5.5 Product Mapping
Product mapping ± grouping similar products into categories to create competitive segments, and using
those segments to create a market for a specific product
Marketing opportunity analysis ± is also called a situational analysis because it defines the various
opportunities or market situations for a specific brand.
x Part 1: Overall Market ± The MOA identifies the category under investigation that defines the
brand. The category is broad and will include every type of product that belongs in the category.
x Part 2: Indirect competition ± The MOA groups the competitive brands by features. Product
development people regard indirect competition as possible marketing opportunities, but they
would only consider pursuing a particular opportunity after they had exhausted all the
opportunities within the direct competition category.
x Part 3: Direct competition ± The third stage of the MOA identifies all competitive brands that
compete for a share of the same market. These products are practically identical. Markets would
analyze any gaps missing and determine if they would have market potential. MP =N*P*Q
Benefit analysis: FAB and CBA
Chapter 6 Positioning and Branding
6.1 ± What is positioning?
A position is a stance, a perception, an attitude, or a point of view. Marketers want to position their
product or service in order to crate an image of the brand that they want the consumer to accept. Many
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marketers define positioning as the attempt by a business to obtain a share of mind, that is, to achieve top-
of-the-mind awareness among target consumers.
6.2 ± Types of positioning
Benefit positioning ± consumers expect every product they purchase to benefit them in some way. This is
why many product offer features that other products do not (e.g. shoes for comfort).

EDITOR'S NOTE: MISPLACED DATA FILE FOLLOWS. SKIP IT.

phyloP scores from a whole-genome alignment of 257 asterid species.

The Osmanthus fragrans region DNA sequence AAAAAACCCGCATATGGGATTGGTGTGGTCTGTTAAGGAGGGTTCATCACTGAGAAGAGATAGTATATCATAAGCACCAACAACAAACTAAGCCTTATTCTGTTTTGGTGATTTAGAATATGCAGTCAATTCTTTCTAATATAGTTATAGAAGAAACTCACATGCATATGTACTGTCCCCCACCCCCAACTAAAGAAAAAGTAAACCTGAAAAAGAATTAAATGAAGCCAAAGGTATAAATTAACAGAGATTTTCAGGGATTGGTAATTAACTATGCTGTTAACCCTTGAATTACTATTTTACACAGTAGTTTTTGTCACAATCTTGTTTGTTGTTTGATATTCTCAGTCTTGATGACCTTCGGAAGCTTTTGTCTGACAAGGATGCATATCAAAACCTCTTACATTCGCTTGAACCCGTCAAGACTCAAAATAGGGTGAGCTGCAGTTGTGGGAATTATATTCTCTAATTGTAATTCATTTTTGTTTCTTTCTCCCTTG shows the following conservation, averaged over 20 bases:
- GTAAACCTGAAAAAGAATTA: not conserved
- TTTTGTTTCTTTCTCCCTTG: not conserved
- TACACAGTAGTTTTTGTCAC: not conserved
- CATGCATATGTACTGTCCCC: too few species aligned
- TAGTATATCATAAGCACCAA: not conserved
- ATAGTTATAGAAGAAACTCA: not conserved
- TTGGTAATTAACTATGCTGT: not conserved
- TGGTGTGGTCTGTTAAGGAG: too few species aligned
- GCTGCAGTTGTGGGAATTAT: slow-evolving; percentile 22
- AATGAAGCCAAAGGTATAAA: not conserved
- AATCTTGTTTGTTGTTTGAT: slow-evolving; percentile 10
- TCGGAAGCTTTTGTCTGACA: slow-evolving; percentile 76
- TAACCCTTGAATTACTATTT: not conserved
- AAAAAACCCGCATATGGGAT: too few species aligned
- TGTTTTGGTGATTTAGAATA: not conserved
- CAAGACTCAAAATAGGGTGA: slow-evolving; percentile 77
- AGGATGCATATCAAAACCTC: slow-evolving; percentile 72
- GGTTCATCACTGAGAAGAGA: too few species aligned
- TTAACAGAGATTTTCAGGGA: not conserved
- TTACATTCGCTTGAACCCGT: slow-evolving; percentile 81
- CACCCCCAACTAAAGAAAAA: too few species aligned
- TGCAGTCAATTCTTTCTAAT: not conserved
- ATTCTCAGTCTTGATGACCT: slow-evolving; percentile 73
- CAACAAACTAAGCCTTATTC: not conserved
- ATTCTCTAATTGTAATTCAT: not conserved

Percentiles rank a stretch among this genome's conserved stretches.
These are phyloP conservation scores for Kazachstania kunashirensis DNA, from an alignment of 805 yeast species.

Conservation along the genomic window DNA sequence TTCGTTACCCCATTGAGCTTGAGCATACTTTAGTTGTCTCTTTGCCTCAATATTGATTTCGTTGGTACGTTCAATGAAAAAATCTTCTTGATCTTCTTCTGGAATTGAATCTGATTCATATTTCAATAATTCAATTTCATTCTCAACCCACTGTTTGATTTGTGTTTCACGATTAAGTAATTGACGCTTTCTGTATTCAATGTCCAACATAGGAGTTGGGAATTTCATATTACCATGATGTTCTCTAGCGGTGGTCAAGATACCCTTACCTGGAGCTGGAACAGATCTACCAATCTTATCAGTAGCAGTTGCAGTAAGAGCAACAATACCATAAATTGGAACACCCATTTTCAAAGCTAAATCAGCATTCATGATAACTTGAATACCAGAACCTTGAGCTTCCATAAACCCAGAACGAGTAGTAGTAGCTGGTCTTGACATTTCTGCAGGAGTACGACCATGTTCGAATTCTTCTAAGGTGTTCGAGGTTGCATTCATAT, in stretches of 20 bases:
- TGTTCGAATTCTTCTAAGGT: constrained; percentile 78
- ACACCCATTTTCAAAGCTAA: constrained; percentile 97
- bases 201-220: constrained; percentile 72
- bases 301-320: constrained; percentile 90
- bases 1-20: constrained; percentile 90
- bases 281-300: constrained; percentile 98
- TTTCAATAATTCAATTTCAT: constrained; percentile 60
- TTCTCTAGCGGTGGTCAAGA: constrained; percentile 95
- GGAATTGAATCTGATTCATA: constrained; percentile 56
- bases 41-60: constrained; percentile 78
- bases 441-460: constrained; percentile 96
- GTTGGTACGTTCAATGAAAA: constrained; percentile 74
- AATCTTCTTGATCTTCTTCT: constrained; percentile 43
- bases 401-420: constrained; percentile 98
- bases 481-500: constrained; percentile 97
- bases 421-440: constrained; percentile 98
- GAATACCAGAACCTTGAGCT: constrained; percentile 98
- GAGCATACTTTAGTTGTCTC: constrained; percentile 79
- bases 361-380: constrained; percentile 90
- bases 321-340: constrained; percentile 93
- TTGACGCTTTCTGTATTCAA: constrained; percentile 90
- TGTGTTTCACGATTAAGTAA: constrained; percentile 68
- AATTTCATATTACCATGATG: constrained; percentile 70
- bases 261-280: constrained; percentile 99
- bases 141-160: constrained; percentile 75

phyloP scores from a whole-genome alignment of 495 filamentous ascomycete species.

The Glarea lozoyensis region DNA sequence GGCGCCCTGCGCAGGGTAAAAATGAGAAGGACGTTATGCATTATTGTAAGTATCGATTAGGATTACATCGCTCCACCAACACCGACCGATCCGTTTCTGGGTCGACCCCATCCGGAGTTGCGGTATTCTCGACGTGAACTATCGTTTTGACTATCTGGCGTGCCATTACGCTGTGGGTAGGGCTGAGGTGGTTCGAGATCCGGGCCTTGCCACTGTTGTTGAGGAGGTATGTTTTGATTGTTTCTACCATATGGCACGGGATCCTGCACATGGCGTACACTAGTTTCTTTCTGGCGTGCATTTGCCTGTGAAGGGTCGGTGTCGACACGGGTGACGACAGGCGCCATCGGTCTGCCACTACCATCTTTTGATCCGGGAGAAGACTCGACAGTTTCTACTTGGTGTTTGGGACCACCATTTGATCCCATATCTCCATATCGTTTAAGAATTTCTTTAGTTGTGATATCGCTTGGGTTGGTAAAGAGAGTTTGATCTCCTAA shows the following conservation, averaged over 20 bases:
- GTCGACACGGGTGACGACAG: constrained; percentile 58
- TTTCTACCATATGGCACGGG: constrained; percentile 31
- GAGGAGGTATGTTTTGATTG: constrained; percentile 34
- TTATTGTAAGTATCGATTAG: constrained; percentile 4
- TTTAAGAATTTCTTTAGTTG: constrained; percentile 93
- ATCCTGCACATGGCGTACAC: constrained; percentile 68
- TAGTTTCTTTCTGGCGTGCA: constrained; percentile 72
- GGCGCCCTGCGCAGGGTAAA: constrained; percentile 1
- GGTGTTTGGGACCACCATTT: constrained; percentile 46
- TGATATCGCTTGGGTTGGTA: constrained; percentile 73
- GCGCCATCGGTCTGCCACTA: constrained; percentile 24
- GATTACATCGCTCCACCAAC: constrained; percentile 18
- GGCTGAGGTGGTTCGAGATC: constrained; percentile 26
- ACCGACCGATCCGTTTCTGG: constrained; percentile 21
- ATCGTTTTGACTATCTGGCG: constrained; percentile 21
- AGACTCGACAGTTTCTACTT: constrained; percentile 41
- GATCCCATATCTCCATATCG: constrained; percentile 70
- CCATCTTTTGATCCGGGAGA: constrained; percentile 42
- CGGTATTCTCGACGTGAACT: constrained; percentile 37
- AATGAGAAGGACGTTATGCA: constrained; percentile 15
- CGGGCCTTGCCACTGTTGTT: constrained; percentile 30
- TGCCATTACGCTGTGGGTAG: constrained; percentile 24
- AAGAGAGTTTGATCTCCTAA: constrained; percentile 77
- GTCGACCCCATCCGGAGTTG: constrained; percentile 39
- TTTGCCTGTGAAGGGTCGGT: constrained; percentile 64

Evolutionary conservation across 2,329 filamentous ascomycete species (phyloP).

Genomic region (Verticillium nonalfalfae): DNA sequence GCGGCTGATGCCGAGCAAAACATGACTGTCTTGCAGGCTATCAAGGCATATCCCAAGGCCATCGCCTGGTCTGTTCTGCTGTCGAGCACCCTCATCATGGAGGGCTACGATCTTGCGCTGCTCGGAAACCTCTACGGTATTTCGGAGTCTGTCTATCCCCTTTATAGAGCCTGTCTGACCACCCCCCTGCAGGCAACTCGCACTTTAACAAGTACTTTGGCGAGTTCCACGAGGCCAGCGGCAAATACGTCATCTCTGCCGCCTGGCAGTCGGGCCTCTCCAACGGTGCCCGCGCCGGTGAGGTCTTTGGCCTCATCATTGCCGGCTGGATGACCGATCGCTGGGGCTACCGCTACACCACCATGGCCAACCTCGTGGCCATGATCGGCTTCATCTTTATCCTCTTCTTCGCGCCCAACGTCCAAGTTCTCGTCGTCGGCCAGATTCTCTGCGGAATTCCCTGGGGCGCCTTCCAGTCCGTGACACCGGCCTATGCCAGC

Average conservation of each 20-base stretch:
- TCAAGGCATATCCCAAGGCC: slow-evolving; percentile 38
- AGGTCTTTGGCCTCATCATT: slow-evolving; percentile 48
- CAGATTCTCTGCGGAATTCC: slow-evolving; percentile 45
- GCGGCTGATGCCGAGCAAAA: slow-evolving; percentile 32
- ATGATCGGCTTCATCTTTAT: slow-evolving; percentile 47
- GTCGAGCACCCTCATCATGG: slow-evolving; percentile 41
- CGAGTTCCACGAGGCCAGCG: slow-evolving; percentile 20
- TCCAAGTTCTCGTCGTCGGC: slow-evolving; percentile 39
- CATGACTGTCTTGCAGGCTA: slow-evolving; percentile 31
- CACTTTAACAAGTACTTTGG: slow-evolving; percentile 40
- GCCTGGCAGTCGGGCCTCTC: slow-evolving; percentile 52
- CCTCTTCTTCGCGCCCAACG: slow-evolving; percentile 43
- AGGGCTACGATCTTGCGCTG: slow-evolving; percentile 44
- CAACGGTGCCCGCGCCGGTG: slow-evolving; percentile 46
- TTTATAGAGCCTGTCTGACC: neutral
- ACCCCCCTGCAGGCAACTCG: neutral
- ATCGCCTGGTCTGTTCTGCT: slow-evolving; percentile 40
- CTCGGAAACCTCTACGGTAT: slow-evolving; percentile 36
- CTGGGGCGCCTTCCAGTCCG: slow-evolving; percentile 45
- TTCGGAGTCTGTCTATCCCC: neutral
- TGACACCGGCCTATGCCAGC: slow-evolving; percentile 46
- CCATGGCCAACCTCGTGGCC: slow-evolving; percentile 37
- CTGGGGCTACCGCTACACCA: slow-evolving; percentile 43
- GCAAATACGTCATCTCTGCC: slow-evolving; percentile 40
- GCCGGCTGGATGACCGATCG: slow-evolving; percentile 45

Target positioning ± To gain an effective target-market position, all of a branGVPDUNHWLQJPXVWEH
focused on a specific consumer segment. A target position should cause the people in the target market to
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Mac books for students in the arts).
Price positioning ± Offer the most expensive product in a category, or offer the least expensive product in
a category. A luxury good offers status more than quality. Products also compete to establish the low-end
position. Some businesses want the consumer to think that their products are inexpensive (e.g. Ferrari ±
high, Ikea ± low).
Distributing positioning ± Some marketers use a unique sales technique and become known for their
method of distribution. Companies can also position their product by placing it in a channel that is not
used by competitors (e.g. amazon.com only online).
Service positioning ± positioning itself to be well known for having excellent customer service (e.g.
apple).
6.3 How to position a product
Long term positioning ± Marketers usually try to select a position that their product can maintain for a
long time. They avoid basing their positioning on new technology.
Relevant positioning ± Marketers also have to be sure that the position of their product is relevant to the
consumer. It must appeal and relate to the consumer to motivate them to buy the product.
Clear and coherent positioning ± They try to ensure that the position of their product is clear and coherent;
that their message is guaranteed to be understooGHJWLPKRUWRVDOZD\VIUHVK
Distinctive positioning ± A company that does not position its product in a distinctive manner or that
decides not to position its product at all will discover that consumers have no reason to choose that
product over a FRPSHWLWRVSURGXFW7KHRQO\ZD\LVWRKDYHORZSULFHVFRPSOLFDWHGSXVKVWUDWHJ\DQG
costly advertising.
6.4 Branding
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itself as a product.
Brand names:
Corporate dominant names: includes the name of the manufacturing company (apple)